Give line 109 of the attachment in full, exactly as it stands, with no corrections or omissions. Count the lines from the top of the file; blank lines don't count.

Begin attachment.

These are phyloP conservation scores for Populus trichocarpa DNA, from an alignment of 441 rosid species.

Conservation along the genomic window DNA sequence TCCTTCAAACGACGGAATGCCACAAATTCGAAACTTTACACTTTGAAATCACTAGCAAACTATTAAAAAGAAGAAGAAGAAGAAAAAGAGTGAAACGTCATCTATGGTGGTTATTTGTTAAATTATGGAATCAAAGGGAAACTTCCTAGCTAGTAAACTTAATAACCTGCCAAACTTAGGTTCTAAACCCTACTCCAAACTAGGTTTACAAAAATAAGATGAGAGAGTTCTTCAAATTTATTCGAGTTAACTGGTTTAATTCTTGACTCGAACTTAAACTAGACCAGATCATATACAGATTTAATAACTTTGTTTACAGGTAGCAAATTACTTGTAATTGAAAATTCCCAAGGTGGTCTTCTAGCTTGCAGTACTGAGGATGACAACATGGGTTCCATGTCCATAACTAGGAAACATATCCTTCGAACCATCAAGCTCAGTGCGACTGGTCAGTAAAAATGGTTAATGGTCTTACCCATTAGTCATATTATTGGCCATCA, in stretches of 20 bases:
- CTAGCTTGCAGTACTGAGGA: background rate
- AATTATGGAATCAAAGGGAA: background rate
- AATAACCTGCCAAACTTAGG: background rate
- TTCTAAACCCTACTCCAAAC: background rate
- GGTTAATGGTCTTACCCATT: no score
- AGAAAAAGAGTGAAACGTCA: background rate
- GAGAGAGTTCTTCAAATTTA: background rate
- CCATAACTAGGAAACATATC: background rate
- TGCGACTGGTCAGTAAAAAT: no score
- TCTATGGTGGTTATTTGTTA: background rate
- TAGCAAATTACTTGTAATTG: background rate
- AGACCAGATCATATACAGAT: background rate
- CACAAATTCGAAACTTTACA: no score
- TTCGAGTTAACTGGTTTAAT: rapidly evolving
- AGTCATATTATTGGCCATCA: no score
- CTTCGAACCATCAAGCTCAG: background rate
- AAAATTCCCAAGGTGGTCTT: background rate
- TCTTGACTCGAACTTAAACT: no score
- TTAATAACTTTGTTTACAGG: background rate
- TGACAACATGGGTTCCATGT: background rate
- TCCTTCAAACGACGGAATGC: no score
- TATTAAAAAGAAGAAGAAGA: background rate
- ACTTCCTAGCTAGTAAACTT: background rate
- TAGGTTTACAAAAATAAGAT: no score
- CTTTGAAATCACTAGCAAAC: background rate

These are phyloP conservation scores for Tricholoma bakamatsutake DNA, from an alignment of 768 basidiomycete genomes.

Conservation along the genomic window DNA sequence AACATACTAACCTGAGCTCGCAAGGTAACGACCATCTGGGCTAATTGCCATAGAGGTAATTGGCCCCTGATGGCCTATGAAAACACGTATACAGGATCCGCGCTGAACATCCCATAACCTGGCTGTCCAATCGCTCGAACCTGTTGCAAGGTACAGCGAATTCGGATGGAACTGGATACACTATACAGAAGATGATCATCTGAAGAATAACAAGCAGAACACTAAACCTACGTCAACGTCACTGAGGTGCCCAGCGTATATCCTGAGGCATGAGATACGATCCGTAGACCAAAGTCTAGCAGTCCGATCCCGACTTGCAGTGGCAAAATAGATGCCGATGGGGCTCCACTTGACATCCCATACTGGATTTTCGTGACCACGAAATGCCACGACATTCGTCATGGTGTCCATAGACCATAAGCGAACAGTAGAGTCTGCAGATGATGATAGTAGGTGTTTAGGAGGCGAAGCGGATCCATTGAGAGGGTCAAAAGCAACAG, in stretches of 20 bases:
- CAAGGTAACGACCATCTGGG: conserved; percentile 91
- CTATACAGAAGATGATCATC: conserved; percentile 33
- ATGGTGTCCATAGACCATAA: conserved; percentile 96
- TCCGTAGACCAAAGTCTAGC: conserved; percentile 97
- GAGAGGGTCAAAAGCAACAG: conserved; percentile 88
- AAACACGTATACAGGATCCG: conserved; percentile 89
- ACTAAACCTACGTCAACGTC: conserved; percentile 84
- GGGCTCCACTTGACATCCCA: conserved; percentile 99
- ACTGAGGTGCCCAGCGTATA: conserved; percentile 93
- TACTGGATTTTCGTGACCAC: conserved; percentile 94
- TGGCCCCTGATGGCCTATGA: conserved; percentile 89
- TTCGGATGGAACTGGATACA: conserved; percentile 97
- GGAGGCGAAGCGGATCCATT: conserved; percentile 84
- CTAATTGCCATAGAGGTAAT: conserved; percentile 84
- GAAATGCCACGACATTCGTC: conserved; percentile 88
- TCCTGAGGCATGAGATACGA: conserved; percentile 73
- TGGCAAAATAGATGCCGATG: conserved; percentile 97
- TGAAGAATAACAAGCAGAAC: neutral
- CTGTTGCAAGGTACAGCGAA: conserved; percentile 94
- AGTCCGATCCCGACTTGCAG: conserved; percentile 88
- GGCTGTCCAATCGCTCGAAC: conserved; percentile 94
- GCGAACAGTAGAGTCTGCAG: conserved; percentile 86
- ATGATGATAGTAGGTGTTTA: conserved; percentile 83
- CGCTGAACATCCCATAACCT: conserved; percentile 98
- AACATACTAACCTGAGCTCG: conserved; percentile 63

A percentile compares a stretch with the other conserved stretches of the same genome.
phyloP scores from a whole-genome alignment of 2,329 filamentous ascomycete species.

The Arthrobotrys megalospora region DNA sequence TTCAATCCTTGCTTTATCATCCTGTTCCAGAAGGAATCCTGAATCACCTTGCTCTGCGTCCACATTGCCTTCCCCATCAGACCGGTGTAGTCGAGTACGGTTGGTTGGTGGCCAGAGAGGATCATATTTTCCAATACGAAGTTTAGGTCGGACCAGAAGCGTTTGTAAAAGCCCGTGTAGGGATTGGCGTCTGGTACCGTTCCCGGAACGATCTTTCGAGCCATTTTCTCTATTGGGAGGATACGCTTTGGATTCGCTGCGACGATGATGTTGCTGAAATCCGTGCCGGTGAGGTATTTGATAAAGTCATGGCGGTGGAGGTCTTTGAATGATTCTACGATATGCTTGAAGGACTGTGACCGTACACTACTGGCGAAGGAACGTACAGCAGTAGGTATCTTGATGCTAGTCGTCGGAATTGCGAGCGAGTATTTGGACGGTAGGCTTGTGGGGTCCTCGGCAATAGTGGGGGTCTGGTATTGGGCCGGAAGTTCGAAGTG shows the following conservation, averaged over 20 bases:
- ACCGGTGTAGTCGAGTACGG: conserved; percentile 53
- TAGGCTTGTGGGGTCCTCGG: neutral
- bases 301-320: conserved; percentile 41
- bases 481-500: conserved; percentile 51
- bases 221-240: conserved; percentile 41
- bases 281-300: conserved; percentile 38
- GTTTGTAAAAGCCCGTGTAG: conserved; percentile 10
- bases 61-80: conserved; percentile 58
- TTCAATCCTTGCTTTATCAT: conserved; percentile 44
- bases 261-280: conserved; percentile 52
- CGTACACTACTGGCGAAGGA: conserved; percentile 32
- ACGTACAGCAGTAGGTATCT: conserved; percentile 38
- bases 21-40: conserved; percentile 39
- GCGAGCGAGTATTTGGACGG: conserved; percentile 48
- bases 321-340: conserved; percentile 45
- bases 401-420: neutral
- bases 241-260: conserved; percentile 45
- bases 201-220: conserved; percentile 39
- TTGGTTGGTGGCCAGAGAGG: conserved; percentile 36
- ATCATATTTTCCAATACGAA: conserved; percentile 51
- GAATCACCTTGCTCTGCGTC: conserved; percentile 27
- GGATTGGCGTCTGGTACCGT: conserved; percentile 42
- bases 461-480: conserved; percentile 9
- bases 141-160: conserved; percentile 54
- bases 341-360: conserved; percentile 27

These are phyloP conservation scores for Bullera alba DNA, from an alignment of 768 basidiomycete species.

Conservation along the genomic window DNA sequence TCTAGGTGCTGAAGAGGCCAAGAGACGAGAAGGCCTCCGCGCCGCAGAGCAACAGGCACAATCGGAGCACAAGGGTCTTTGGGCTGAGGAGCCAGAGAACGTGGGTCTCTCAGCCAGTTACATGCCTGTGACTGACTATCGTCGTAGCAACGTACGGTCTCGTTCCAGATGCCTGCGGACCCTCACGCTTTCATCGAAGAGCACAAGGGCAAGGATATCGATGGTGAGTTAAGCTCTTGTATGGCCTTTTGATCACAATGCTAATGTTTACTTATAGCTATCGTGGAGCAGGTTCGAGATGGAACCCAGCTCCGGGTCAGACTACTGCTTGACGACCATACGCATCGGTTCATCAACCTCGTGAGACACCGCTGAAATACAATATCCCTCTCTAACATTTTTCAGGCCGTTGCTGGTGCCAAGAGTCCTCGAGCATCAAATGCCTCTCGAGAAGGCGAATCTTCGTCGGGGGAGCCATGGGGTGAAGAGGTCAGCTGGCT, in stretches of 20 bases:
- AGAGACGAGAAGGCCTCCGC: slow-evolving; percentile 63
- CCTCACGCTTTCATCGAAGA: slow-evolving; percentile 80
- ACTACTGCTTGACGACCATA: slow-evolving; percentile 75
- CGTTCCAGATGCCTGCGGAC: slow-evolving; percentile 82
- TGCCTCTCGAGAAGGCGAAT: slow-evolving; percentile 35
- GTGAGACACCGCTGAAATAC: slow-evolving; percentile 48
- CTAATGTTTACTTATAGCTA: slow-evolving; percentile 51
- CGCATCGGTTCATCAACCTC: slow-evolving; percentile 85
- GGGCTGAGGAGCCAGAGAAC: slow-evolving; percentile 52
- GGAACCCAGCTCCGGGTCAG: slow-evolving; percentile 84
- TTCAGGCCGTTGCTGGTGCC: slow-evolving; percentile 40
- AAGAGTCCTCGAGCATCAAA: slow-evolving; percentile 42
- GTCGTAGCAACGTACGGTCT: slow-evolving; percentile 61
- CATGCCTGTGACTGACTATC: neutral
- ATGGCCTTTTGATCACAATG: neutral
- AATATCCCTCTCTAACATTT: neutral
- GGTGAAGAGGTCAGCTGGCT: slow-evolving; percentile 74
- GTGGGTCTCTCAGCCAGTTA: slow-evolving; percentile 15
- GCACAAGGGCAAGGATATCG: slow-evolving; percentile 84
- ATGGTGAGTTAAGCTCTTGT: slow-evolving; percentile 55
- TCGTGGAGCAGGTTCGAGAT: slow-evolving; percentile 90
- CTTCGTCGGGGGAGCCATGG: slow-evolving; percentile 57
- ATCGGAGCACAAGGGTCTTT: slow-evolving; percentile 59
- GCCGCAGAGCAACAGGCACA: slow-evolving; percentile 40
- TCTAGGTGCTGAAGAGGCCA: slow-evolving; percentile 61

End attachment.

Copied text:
- TCTAGGTGCTGAAGAGGCCA: slow-evolving; percentile 61